A review of the statements and documents voted regionally after Annual Council 2018.
Published on: 12-12-2018
Each year following the Annual Council of the General Conference Executive Committee, the 13 world divisions of the church meet for their own year-end councils, where advancement of mission, financial trends, policy adjustments, and strategic planning occur. These items absorb the attention and time of each division’s Executive Committee for meetings that range for as few as three and as many as six days.
This year, some of the world divisions also considered their responses to the decisions made by the GC Executive Committee at its Battle Creek meeting. Below is summary article of those responses. ~ Editors
On Sunday, October 14, 2018, following more than five hours of presentations and discussion, delegates to the Seventh-day Adventist Church’s annual meeting of its full Executive Committee approved a recommendation from the church’s Unity Oversight Committee (UOC) to create a new compliance process to assist with implementing church policies and voted actions.
In part, the document aims to address the lack of compliance of some church entities after the world church vote in 2015, in which the proposed authorization of individual world church divisions to ordain women within their territories was voted down.
Some of the divisions endorsed the document and voted to accept it within their territories, while others asked the General Conference (GC) of the world church for further clarifications, or expressed disagreement with the letter and the spirit of the document voted. Other divisions did not release an official response to the compliance document, or at least did not communicate it on their respective news sites. Most of the divisions, however, did repost the news reports by Adventist Review, Adventist World, andAdventist News Network about the decisions made in Battle Creek and subsequent documents released by the leaders of the world church.
In a similar vein, after division year-end meetings, a few union conferences within divisions produced and voted official documents responding to the October 14 vote in Battle Creek.
As part of their historic mission to share impartial and helpful information with Seventh-day Adventists around the world, Adventist Review and Adventist World are providing brief reviews of the positions adopted by world church divisions, arranged in chronological order. Only divisions that made their position available through their official media outlets are included. Within some divisions, we also include a sample of the positions of some unions—those that made their views officially available.
Links to the relevant news stories on the website of each division that adopted a position are included below.
The following review should not be considered definitive or comprehensive; it is a general survey of the responses of church regions in 2018.
Trans-European Division (TED)
Just nine days after the Battle Creek vote, the TED news site shared a pastoral message from TED president Raafat Kamal. In it, Kamal wrote that “the recent discussion and vote in Battle Creek has created difficult and conflicting emotions for many of our members — children, youth, pastors, and leaders.” And he added, “While the process voted on Sunday, October 14 is focused around a concept of unity, the current feedback and discussions with pastors, laity and across social media appear to be pointing in another direction.”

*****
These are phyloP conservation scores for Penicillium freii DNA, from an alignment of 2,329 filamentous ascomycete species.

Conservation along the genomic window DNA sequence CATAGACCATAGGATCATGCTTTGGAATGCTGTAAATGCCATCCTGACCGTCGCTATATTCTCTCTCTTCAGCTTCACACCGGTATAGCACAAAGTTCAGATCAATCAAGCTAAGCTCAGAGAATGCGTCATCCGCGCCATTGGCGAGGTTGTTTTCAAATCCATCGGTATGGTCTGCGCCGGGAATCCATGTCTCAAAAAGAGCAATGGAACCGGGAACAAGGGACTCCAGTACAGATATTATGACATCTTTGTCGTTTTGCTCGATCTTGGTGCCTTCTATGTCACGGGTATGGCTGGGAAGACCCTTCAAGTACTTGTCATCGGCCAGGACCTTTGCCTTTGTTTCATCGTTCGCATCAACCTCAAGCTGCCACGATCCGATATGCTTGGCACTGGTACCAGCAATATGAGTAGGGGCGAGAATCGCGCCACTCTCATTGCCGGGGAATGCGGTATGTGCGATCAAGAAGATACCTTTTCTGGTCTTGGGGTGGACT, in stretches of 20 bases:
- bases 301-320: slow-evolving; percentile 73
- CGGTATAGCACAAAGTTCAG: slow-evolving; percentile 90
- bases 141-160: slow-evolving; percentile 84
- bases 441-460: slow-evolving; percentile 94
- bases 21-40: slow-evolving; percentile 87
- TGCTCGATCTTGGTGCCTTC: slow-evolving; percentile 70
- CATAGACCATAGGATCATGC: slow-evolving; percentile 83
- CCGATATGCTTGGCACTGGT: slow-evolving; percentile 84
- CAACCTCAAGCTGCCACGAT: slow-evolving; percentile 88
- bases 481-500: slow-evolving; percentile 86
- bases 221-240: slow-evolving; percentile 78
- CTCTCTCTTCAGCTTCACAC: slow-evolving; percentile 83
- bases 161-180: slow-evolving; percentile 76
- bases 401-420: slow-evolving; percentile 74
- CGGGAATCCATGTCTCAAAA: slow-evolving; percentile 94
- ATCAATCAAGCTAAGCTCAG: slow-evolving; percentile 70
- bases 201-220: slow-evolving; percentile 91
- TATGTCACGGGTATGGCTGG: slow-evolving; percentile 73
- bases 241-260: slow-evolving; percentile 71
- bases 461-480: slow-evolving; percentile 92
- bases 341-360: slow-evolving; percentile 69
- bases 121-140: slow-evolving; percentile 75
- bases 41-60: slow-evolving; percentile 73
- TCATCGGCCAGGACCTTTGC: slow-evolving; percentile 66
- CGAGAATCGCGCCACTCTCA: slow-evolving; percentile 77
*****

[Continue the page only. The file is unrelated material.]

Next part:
In the next paragraph, Kamal summarized the majority position within the region he leads: “I want you to know that the Trans-European Division continues to recognize the call of both men and women to serve God, including to the Gospel Ministry, a position we believe to be in harmony with the teachings of Holy Scripture. We understand that all spiritual gifts are given for building up the church, without regard to gender. We come to this understanding, not for the luxury of being right or winning an argument, but because of our Mission to connect, inspire and change the people of Europe. We will not let the recent decisions distract us from this.”
A month later, TED year-end meetings took place in Bečići, Montenegro, November 21-25. On November 22, TED news reported a vote taken by members of the Executive Committee earlier that day, centered on a four-point document “aimed at supporting women who serve in roles of leadership and ministry.” Among the document’s recommendations, one requests that the General Conference vote “an official statement endorsing women in ministry and leadership.” Executive Committee members also voted to ask the GC Church Manual Committee to indicate in the Church Manual that the term elder “is inclusive of both male and female,” and also a plan to support the ministerial education of women within their territory.
North American Division (NAD)
Three weeks after the Battle Creek vote, on Sunday, November 4, 2018, at the NAD Executive Committee meetings in Columbia, Maryland, United States, the chair opened the floor to discuss the delegates’ response to the compliance document. Regarding an official response, NAD president Daniel Jackson said leaders would not present delegates with a ready-made document, but that any document developed would incorporate the ideas suggested by the majority of the delegates through a writing committee.
On November 6, the drafted response was read and discussed on the floor for several hours, with delegates speaking both in favor of and in opposition to the draft.
In its stated position, the NAD response says that the document voted in Battle Creek “is not consistent with the biblical model of the church,” and adds, “We simply cannot, in good conscience, support or participate in the implementation of the process outlined … as it is contrary to the spirit of respect and collaboration taught in the Bible.”
After suggestions of minor modifications and edits, Executive Committee members approved the final response document by a vote of 176-48.